Fiji | Freedom House

Freedom in the World



Freedom in the World 2006

2006 Scores


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Freedom Rating
(1 = best, 7 = worst)


Civil Liberties
(1 = best, 7 = worst)


Political Rights
(1 = best, 7 = worst)


In 2005, Fiji continued to live in the shadow of the May 2000 coup. A proposal to grant amnesty to individuals involved in coups was strongly opposed by the military, the church, and civil society groups. Ratu Joni Madraiwiwi was appointed vice president to replace Ratu Jope Seniloli, who was found guilty of involvement in the May 2000 coup. A new, multiracial National Alliance Party of Fiji was formed; race continues to be the defining feature in Fijian politics.
Fiji was colonized by Britain in 1874, and became independent in 1970. Intense ethnic rivalry between the indigenous Fijians and Indo-Fijians has become the main source of political and social tension. Indians were first brought to Fiji by Britain in the 19th century to work on sugar plantations, and today make up nearly half of the total population. They are active in all spheres of society and control a large share of the economy. The Indo-Fijian-led Alliance Party ruled until 1987 when Sitiveni Rabuka, a senior army officer of Fijian extract, overthrew the government. Democratic institutions were slowly restored, and a new constitution was adopted in 1997. However, in May 2000, George Speight, an indigenous Fijian, overthrew the Labour Party-led elected government of Prime Minister Mahendra Chaudhry, an Indo-Fijian. Speight and his armed band took the cabinet hostage, and many civilian indigenous Fijians destroyed Indo-Fijian homes and businesses. Speight surrendered after a 56-day standoff, and was sentenced to death for treason (later commuted to a life sentence) in 2002. The military installed Laisenia Qarase, a banker and indigenous Fijian, to lead an interim government.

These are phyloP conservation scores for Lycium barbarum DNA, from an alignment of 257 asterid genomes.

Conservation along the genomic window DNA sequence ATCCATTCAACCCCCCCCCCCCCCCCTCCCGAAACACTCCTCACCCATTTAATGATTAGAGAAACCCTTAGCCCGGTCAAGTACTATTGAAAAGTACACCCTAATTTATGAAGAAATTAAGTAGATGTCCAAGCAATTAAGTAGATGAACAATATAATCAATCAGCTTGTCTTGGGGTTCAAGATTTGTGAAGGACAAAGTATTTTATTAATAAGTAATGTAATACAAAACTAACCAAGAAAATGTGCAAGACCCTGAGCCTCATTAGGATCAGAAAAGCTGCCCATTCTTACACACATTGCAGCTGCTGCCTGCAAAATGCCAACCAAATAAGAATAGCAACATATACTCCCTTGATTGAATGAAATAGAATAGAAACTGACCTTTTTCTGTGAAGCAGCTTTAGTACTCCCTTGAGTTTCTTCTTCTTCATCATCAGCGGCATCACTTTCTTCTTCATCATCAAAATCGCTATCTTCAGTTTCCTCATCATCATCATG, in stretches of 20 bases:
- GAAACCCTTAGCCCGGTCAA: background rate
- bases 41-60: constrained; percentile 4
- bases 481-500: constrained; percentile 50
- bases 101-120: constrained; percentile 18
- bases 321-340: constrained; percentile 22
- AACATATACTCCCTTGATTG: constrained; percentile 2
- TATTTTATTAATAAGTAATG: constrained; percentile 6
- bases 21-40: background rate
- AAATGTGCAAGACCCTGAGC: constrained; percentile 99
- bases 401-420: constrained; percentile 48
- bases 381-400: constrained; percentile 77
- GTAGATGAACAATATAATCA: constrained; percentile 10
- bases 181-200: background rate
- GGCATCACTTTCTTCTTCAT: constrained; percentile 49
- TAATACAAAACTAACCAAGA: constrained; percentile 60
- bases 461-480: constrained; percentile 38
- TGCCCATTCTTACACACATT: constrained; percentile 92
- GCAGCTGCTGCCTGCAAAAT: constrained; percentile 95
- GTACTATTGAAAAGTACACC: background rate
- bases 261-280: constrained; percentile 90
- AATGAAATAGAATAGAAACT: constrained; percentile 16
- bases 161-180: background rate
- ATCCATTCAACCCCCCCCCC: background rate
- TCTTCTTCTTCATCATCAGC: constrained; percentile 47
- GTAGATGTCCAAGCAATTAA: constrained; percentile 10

Qarase, of the United Fiji Party, was elected prime minister in 2001. The constitution requires any party receiving more than 10 percent of seats be offered cabinet posts, but Qarase refused to appoint Labour Party members to his cabinet and neither a supreme court ruling nor negotiations changed his mind.